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Imagine Fair Park Without the Fair

I got it. I have the big idea for Fair Park. Really. Not kidding. Let me tell you how I got there.

Mayor Mike Rawlings called and took me to task recently for suggesting in a blog item that his commission on repurposing Fair Park was a secret. He pointed out that he had announced its creation when he set it up.

The idea behind it is both urgent and simple. Fair Park, originally 80 acres developed for the 1936 Texas Centennial Exposition, is now 277 acres in which the park itself is sort of a doughnut hole surrounded by fat parking lots. An attempt at starting up a summer amusement park there last summer was a dismal failure.

The park is enormously popular during the annual run of the State Fair of Texas, usually about three and a half weeks in the fall, but during the rest of the year Fair Park looks and feels desolate and abandoned, whether it is literally or not.

The mayor's commission reflects a thought that seems to occur cyclically to thoughtful people, that there must be something better Dallas could do with that much public land.

As far as I can tell, the thinking so far has leaned heavily toward doing something that would emulate the city's dramatically successful new Klyde Warren Park, built on a 5.2-acre deck over a freeway at the north end of downtown. It's easy to see why thinking might lean that way. Since its opening just a year and a half ago, Klyde Warren's wild success has disproved all of the doubters and naysayers who said it would never work, and that would include ... let's see, I'm looking around ... looking around ... it would include ... oh, yeah, me. When I'm wrong, I sure am wrong.

But I do want to point out what may be an important difference between Klyde Warren and Fair Park. Klyde Warren consists of all kinds of miniaturized attractions jammed into a relatively itty-bitty space, surrounded on four sides and underneath by automobiles. Fair Park is a comparatively vast space, and we should wonder if its simple vastness may not be the defining characteristic on which we should build dreams of its future.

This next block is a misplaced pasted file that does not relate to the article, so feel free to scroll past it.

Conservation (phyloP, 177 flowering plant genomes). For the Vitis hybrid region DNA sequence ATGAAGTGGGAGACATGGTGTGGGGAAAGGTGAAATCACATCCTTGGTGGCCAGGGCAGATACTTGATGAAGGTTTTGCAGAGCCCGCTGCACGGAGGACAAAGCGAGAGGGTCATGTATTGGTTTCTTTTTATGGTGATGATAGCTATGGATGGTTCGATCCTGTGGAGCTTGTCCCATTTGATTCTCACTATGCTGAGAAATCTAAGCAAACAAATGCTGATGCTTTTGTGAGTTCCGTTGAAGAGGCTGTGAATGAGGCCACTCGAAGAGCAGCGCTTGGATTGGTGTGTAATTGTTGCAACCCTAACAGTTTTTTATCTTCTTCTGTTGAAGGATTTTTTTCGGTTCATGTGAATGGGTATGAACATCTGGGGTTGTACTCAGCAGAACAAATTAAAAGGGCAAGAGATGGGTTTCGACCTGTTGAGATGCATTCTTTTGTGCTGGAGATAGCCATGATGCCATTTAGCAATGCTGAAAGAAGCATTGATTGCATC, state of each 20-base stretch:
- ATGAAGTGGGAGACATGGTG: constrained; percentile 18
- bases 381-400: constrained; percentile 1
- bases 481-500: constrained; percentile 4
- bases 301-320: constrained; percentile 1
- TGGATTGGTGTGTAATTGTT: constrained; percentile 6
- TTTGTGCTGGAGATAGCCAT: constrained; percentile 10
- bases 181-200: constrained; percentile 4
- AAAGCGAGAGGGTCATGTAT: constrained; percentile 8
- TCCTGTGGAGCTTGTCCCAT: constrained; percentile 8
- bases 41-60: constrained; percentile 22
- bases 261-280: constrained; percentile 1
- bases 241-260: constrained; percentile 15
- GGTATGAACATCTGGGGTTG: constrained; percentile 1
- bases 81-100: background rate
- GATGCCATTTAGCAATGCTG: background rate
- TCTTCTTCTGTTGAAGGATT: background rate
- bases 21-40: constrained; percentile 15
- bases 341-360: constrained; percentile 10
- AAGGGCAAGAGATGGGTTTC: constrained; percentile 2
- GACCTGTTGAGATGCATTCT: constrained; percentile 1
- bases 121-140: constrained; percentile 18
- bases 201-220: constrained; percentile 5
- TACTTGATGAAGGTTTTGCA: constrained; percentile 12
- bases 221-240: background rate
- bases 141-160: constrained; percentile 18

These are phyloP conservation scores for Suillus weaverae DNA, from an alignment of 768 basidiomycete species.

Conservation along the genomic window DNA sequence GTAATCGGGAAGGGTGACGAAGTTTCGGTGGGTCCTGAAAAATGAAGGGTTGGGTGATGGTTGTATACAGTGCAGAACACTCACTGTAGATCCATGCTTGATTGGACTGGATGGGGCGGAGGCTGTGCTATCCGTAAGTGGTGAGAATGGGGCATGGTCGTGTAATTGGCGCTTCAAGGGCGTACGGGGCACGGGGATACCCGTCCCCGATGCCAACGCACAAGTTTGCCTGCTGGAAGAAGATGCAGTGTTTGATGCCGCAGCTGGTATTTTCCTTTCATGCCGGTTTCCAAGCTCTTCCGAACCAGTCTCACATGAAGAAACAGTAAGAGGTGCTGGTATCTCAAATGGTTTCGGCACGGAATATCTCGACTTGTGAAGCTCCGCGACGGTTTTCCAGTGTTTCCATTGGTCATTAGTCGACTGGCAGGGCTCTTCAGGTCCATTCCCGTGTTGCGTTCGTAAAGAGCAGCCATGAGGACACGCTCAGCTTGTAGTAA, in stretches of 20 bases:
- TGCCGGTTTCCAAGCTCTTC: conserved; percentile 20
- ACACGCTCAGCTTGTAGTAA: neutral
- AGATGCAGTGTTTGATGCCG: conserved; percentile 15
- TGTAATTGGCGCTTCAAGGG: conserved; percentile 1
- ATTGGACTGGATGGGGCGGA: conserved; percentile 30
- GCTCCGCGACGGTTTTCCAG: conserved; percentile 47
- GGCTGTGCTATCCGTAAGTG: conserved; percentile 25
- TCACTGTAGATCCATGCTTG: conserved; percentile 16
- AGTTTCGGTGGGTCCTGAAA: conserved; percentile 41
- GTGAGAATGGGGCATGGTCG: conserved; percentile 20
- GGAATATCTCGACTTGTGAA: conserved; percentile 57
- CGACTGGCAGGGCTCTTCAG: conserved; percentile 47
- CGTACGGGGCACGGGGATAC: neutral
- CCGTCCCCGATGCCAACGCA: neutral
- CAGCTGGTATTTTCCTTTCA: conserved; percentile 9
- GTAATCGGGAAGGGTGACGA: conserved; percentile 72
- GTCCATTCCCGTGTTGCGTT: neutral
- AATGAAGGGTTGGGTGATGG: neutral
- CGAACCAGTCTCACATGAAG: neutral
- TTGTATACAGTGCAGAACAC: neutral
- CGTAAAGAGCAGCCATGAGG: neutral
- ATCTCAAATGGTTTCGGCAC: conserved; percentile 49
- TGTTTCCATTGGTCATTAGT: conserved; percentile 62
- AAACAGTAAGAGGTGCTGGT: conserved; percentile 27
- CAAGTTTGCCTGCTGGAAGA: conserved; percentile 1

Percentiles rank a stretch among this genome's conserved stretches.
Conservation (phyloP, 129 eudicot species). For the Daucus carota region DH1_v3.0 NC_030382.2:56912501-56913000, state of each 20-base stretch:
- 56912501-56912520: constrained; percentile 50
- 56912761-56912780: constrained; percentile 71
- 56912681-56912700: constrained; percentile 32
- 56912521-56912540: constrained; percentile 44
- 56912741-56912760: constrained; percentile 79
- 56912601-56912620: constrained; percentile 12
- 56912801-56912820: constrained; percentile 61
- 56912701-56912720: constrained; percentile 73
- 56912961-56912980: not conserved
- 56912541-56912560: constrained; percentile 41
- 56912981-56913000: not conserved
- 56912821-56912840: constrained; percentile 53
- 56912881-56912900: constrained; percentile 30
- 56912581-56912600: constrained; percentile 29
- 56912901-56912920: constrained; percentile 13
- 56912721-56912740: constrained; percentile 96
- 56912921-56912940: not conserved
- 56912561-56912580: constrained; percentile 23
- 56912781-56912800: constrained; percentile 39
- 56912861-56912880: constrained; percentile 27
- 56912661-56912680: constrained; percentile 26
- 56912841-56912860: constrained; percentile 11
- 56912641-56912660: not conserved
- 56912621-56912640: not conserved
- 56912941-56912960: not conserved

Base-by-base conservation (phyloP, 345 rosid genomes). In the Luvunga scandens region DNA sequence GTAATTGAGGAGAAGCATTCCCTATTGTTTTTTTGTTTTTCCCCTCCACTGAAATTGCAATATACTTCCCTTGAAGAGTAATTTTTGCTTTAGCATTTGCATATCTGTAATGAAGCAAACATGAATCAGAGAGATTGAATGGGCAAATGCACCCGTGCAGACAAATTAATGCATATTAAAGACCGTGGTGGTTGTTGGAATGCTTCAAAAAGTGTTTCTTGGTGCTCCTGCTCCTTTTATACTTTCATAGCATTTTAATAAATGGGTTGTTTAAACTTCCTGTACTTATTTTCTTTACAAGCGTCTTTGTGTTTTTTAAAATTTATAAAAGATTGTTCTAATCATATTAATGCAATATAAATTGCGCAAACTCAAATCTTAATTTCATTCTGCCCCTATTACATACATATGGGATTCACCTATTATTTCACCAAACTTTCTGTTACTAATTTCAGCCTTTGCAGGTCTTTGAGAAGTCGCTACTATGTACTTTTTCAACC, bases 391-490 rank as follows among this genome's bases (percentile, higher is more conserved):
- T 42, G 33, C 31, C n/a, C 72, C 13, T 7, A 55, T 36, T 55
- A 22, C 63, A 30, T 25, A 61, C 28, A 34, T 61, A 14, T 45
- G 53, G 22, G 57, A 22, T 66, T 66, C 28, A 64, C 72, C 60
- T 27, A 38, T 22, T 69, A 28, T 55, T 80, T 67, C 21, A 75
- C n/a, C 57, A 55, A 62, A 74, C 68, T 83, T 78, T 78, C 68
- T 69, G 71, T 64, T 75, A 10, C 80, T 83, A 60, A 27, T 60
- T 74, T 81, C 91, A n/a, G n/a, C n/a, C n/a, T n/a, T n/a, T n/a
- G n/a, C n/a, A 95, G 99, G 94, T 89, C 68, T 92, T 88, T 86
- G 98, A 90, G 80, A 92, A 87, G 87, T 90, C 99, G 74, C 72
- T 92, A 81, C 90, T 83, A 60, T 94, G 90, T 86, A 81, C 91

Peter Harnik, author of the 2010 book Urban Green: Innovative Parks for Resurgent Cities and director of the national Center for City Park Excellence, generously called me back recently and agreed to talk about Fair Park, of which he seemed to have a certain amount of knowledge. In trying to imagine what could be done with Fair Park, he went immediately to its size, suggesting Fair Park could become a realm unto itself, separated and sheltered from cars and traffic.

"Could Fair Park become more of a [New York City] Central Park, greener and more passive, not necessarily having to have super high-density activities?" he wondered.

"You would need something more natural and human. My biggest problem with Fair Park is that it's overwhelmingly devoted to parking. Between the cars and the buildings, there is hardly any park at Fair Park."

While we spoke I was standing in one of those new super gas stations in the suburbs trying to decide between seven different kinds of cappuccino while 18-wheeler trucks glided by outside the gas station's glittering cathedral-high windows. I had to focus for a moment to even imagine what he was talking about.

A world of trees, streams and shadowed pathways. No cars or trucks at all. Walkers and people on bikes. An entire world apart.

Harnik was talking about Hermann Park in Houston and Piedmont Park in Atlanta. He mentioned Forest Park in St. Louis. Oh, Forest Park. That name pinged my heart. My grandparents used to walk me into Forest Park when I was a little boy to see the monkey shows at the zoo, which probably involved behind-the-scenes monkey torture, but, man, those monkeys could ride bikes. In my child's mind Forest Park was not a place but a world.

Couldn't Fair Park be a world and not a place? It's big enough, isn't it?

But then Harnik punctured my balloon. "To be honest, from my end, thinking as hard as I can while we are talking, I am not aware of any major, terrific, admired city park that does double duty as state fair grounds.

"Probably one of the most famous urban state fairs in the country is in Minneapolis-St. Paul, the Minnesota State Fair," he said. "It's got probably everything you've got and maybe even more so. But during the rest of the year it's kind of a nothing park. It might technically be a park, but it's nothing that anybody would think about."

I wondered why. Can't you have a great state fair and a great urban park in the same place? He said no.

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